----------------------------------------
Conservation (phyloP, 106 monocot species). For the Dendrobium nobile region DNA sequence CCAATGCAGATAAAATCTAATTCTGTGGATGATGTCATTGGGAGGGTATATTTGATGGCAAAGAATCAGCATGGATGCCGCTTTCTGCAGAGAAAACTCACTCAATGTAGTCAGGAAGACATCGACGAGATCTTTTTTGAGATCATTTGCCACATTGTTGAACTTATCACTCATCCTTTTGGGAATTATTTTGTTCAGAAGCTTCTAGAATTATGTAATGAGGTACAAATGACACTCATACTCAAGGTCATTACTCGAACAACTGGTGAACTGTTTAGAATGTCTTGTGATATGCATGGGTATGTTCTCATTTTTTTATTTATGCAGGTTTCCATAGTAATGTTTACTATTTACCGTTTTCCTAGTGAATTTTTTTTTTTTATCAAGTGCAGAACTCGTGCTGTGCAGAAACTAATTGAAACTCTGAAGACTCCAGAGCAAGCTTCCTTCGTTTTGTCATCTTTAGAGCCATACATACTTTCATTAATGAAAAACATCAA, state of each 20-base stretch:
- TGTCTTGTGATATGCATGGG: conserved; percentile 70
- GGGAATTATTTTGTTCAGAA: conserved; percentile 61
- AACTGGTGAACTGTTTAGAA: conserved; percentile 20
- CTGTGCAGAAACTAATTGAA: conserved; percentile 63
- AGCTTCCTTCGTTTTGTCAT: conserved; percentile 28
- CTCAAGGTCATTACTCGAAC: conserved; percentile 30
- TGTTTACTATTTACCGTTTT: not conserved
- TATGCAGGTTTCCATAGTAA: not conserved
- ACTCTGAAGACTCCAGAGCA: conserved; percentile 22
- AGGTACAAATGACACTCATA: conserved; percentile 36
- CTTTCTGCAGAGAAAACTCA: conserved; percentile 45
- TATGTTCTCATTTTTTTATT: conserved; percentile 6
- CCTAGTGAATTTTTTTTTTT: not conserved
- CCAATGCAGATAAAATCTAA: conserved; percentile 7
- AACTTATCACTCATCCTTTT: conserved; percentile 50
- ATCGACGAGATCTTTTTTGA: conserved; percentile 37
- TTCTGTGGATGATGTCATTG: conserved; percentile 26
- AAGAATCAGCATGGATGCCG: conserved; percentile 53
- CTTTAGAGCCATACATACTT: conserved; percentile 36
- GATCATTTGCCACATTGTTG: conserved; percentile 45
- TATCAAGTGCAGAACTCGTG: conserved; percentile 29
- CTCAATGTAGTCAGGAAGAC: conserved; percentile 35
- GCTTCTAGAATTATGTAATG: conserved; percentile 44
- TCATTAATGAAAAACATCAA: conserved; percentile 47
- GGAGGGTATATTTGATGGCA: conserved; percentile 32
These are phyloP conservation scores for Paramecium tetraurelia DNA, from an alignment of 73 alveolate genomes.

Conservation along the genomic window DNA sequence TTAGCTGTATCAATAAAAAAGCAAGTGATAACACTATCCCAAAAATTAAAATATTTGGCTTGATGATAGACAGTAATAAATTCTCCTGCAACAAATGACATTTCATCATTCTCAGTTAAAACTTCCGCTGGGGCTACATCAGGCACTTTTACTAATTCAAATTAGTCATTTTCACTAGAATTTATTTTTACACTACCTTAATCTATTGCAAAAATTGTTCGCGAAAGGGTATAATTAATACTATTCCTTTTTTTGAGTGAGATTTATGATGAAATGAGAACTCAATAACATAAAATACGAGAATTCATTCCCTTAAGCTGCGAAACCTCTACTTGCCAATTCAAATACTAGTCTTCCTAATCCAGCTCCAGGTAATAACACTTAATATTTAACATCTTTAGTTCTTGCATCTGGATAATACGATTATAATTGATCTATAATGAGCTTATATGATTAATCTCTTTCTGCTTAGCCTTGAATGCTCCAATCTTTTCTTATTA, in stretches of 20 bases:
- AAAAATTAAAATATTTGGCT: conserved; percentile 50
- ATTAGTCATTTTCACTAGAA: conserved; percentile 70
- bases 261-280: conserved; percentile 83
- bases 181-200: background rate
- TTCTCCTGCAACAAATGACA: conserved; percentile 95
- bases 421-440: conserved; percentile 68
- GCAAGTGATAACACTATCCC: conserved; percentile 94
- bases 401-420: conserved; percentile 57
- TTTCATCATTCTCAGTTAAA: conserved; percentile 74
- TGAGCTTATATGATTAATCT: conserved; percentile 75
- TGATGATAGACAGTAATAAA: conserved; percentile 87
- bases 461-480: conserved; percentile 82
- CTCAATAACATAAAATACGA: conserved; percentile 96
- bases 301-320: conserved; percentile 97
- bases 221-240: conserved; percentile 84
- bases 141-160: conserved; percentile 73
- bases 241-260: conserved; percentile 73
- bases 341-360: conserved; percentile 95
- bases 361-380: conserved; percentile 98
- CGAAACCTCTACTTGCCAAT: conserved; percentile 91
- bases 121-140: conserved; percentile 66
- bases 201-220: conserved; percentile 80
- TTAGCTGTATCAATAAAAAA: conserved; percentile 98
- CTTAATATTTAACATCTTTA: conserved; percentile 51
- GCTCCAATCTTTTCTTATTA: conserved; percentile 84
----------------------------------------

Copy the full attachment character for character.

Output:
Conservation (phyloP, 106 monocot species). For the Dendrobium nobile region DNA sequence CCAATGCAGATAAAATCTAATTCTGTGGATGATGTCATTGGGAGGGTATATTTGATGGCAAAGAATCAGCATGGATGCCGCTTTCTGCAGAGAAAACTCACTCAATGTAGTCAGGAAGACATCGACGAGATCTTTTTTGAGATCATTTGCCACATTGTTGAACTTATCACTCATCCTTTTGGGAATTATTTTGTTCAGAAGCTTCTAGAATTATGTAATGAGGTACAAATGACACTCATACTCAAGGTCATTACTCGAACAACTGGTGAACTGTTTAGAATGTCTTGTGATATGCATGGGTATGTTCTCATTTTTTTATTTATGCAGGTTTCCATAGTAATGTTTACTATTTACCGTTTTCCTAGTGAATTTTTTTTTTTTATCAAGTGCAGAACTCGTGCTGTGCAGAAACTAATTGAAACTCTGAAGACTCCAGAGCAAGCTTCCTTCGTTTTGTCATCTTTAGAGCCATACATACTTTCATTAATGAAAAACATCAA, state of each 20-base stretch:
- TGTCTTGTGATATGCATGGG: conserved; percentile 70
- GGGAATTATTTTGTTCAGAA: conserved; percentile 61
- AACTGGTGAACTGTTTAGAA: conserved; percentile 20
- CTGTGCAGAAACTAATTGAA: conserved; percentile 63
- AGCTTCCTTCGTTTTGTCAT: conserved; percentile 28
- CTCAAGGTCATTACTCGAAC: conserved; percentile 30
- TGTTTACTATTTACCGTTTT: not conserved
- TATGCAGGTTTCCATAGTAA: not conserved
- ACTCTGAAGACTCCAGAGCA: conserved; percentile 22
- AGGTACAAATGACACTCATA: conserved; percentile 36
- CTTTCTGCAGAGAAAACTCA: conserved; percentile 45
- TATGTTCTCATTTTTTTATT: conserved; percentile 6
- CCTAGTGAATTTTTTTTTTT: not conserved
- CCAATGCAGATAAAATCTAA: conserved; percentile 7
- AACTTATCACTCATCCTTTT: conserved; percentile 50
- ATCGACGAGATCTTTTTTGA: conserved; percentile 37
- TTCTGTGGATGATGTCATTG: conserved; percentile 26
- AAGAATCAGCATGGATGCCG: conserved; percentile 53
- CTTTAGAGCCATACATACTT: conserved; percentile 36
- GATCATTTGCCACATTGTTG: conserved; percentile 45
- TATCAAGTGCAGAACTCGTG: conserved; percentile 29
- CTCAATGTAGTCAGGAAGAC: conserved; percentile 35
- GCTTCTAGAATTATGTAATG: conserved; percentile 44
- TCATTAATGAAAAACATCAA: conserved; percentile 47
- GGAGGGTATATTTGATGGCA: conserved; percentile 32
These are phyloP conservation scores for Paramecium tetraurelia DNA, from an alignment of 73 alveolate genomes.

Conservation along the genomic window DNA sequence TTAGCTGTATCAATAAAAAAGCAAGTGATAACACTATCCCAAAAATTAAAATATTTGGCTTGATGATAGACAGTAATAAATTCTCCTGCAACAAATGACATTTCATCATTCTCAGTTAAAACTTCCGCTGGGGCTACATCAGGCACTTTTACTAATTCAAATTAGTCATTTTCACTAGAATTTATTTTTACACTACCTTAATCTATTGCAAAAATTGTTCGCGAAAGGGTATAATTAATACTATTCCTTTTTTTGAGTGAGATTTATGATGAAATGAGAACTCAATAACATAAAATACGAGAATTCATTCCCTTAAGCTGCGAAACCTCTACTTGCCAATTCAAATACTAGTCTTCCTAATCCAGCTCCAGGTAATAACACTTAATATTTAACATCTTTAGTTCTTGCATCTGGATAATACGATTATAATTGATCTATAATGAGCTTATATGATTAATCTCTTTCTGCTTAGCCTTGAATGCTCCAATCTTTTCTTATTA, in stretches of 20 bases:
- AAAAATTAAAATATTTGGCT: conserved; percentile 50
- ATTAGTCATTTTCACTAGAA: conserved; percentile 70
- bases 261-280: conserved; percentile 83
- bases 181-200: background rate
- TTCTCCTGCAACAAATGACA: conserved; percentile 95
- bases 421-440: conserved; percentile 68
- GCAAGTGATAACACTATCCC: conserved; percentile 94
- bases 401-420: conserved; percentile 57
- TTTCATCATTCTCAGTTAAA: conserved; percentile 74
- TGAGCTTATATGATTAATCT: conserved; percentile 75
- TGATGATAGACAGTAATAAA: conserved; percentile 87
- bases 461-480: conserved; percentile 82
- CTCAATAACATAAAATACGA: conserved; percentile 96
- bases 301-320: conserved; percentile 97
- bases 221-240: conserved; percentile 84
- bases 141-160: conserved; percentile 73
- bases 241-260: conserved; percentile 73
- bases 341-360: conserved; percentile 95
- bases 361-380: conserved; percentile 98
- CGAAACCTCTACTTGCCAAT: conserved; percentile 91
- bases 121-140: conserved; percentile 66
- bases 201-220: conserved; percentile 80
- TTAGCTGTATCAATAAAAAA: conserved; percentile 98
- CTTAATATTTAACATCTTTA: conserved; percentile 51
- GCTCCAATCTTTTCTTATTA: conserved; percentile 84